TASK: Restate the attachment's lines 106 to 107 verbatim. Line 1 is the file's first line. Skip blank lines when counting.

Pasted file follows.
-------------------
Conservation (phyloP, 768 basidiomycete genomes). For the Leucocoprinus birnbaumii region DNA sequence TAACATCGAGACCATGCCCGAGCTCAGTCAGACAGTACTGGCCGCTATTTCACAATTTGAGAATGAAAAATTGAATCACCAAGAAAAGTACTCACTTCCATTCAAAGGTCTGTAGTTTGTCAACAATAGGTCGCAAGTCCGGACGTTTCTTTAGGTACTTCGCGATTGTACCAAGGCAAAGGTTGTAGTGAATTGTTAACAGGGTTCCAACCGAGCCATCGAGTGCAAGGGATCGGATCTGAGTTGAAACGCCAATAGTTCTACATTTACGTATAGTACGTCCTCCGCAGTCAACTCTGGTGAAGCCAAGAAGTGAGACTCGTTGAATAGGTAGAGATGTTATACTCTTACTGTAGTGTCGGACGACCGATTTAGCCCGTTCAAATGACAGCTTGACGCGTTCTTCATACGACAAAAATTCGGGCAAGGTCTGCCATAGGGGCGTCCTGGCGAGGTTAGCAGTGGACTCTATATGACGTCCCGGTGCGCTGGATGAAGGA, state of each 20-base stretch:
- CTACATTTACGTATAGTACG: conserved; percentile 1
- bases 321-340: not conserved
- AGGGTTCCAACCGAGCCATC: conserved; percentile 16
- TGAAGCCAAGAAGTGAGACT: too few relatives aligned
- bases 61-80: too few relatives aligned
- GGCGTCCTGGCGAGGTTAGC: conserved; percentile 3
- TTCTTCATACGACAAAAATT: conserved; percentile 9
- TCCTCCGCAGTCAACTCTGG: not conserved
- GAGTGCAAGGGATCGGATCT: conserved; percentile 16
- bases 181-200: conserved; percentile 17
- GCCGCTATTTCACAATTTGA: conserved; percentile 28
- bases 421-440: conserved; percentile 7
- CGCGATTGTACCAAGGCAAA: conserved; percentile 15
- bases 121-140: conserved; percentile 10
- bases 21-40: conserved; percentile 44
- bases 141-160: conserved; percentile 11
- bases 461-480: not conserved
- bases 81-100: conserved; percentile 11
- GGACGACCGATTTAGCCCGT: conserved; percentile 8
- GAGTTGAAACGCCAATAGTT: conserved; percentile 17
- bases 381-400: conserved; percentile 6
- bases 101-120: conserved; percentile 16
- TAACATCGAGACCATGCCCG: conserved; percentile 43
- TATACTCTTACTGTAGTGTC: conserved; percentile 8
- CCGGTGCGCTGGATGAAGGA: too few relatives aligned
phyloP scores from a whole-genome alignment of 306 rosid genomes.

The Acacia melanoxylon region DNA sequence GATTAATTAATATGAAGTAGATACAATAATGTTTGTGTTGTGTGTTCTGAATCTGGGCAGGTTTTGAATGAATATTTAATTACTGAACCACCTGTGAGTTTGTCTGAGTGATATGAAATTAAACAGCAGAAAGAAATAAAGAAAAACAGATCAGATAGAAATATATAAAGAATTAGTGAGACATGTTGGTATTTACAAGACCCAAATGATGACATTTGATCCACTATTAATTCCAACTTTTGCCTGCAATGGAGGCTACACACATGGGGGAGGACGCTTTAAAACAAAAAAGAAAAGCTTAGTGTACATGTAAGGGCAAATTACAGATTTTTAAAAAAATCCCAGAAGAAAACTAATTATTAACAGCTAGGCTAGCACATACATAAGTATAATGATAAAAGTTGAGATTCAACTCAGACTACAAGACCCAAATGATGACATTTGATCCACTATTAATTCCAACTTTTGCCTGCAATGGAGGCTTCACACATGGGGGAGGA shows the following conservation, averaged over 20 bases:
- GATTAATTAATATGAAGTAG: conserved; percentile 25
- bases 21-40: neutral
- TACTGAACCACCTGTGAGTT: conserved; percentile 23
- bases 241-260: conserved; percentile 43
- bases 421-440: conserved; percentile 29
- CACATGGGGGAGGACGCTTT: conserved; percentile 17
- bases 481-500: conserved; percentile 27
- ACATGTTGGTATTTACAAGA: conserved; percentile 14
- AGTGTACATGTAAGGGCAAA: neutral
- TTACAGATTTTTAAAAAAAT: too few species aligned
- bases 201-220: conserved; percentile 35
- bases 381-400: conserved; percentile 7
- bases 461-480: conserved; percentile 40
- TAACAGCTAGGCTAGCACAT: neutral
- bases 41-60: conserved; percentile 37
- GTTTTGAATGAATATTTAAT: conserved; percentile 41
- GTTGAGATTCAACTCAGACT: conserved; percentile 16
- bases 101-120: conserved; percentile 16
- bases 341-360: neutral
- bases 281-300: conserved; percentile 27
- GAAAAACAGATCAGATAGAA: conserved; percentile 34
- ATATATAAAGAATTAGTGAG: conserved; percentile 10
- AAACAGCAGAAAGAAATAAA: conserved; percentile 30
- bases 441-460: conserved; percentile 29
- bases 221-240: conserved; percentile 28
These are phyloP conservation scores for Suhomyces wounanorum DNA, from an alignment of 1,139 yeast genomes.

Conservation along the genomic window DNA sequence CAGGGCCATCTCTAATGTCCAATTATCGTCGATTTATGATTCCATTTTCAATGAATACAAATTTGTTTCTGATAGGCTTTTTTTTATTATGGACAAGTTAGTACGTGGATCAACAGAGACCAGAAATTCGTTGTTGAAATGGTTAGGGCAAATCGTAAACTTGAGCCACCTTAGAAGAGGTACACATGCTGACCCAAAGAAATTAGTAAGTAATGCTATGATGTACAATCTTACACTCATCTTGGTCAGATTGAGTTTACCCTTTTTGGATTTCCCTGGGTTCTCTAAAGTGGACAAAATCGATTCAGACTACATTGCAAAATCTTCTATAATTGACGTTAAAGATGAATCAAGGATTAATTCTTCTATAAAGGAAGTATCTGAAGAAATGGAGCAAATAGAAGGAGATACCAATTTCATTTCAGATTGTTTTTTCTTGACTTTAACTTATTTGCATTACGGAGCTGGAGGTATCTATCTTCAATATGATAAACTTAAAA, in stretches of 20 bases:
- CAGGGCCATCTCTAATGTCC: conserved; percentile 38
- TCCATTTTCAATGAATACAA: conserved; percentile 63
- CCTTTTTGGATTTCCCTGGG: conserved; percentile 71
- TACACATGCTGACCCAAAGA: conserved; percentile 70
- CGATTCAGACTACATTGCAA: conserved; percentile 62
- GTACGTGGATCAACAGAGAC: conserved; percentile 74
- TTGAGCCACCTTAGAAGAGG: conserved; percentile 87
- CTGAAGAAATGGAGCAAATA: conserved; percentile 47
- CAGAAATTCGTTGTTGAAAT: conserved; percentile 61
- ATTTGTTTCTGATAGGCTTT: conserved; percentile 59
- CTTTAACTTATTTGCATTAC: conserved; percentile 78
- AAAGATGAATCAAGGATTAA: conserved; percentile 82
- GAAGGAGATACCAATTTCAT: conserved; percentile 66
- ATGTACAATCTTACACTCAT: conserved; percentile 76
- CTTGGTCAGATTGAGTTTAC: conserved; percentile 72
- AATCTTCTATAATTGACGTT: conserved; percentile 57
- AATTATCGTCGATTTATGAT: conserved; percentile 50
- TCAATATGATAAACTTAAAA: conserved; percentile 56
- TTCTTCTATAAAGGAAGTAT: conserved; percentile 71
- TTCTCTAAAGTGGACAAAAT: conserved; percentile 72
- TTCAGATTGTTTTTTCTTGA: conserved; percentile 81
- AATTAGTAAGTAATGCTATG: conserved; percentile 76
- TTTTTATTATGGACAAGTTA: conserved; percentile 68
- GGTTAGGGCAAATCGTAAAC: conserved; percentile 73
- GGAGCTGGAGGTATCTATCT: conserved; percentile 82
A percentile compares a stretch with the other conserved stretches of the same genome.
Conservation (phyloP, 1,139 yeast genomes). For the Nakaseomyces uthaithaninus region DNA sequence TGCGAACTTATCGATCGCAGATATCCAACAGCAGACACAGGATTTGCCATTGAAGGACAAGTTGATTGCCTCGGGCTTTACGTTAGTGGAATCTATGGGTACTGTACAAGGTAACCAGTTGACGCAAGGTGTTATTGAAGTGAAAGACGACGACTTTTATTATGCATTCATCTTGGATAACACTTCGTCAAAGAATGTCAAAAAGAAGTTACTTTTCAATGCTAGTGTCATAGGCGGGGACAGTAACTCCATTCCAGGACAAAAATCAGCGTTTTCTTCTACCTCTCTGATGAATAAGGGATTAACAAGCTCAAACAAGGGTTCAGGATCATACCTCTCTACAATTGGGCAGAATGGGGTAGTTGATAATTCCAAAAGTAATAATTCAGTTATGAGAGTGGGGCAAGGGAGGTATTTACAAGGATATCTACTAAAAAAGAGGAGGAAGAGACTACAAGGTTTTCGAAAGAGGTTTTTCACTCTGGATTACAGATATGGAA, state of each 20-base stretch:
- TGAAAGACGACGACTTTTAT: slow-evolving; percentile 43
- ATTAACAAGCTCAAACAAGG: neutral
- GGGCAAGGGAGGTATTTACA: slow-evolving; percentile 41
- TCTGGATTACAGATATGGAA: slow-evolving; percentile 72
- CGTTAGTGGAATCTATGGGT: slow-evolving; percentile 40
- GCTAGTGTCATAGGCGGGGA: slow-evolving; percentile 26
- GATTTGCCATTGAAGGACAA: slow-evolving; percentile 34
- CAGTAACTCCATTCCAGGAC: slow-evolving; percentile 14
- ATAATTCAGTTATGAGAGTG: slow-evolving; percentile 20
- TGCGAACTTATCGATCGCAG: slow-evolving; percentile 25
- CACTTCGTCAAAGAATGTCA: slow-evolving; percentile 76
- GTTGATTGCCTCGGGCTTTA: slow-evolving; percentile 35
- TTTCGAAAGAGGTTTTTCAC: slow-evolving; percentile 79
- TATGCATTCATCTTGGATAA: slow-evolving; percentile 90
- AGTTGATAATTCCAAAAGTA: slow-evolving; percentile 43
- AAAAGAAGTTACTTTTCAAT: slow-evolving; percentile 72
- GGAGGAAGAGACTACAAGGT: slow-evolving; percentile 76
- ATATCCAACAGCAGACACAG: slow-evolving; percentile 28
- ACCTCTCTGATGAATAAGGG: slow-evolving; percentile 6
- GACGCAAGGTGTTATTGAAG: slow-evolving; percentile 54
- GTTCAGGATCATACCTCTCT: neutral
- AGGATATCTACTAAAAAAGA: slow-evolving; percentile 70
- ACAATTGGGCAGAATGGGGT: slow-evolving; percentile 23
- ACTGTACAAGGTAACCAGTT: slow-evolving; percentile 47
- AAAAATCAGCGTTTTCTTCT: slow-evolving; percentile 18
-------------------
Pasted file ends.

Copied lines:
- ACTGTACAAGGTAACCAGTT: slow-evolving; percentile 47
- AAAAATCAGCGTTTTCTTCT: slow-evolving; percentile 18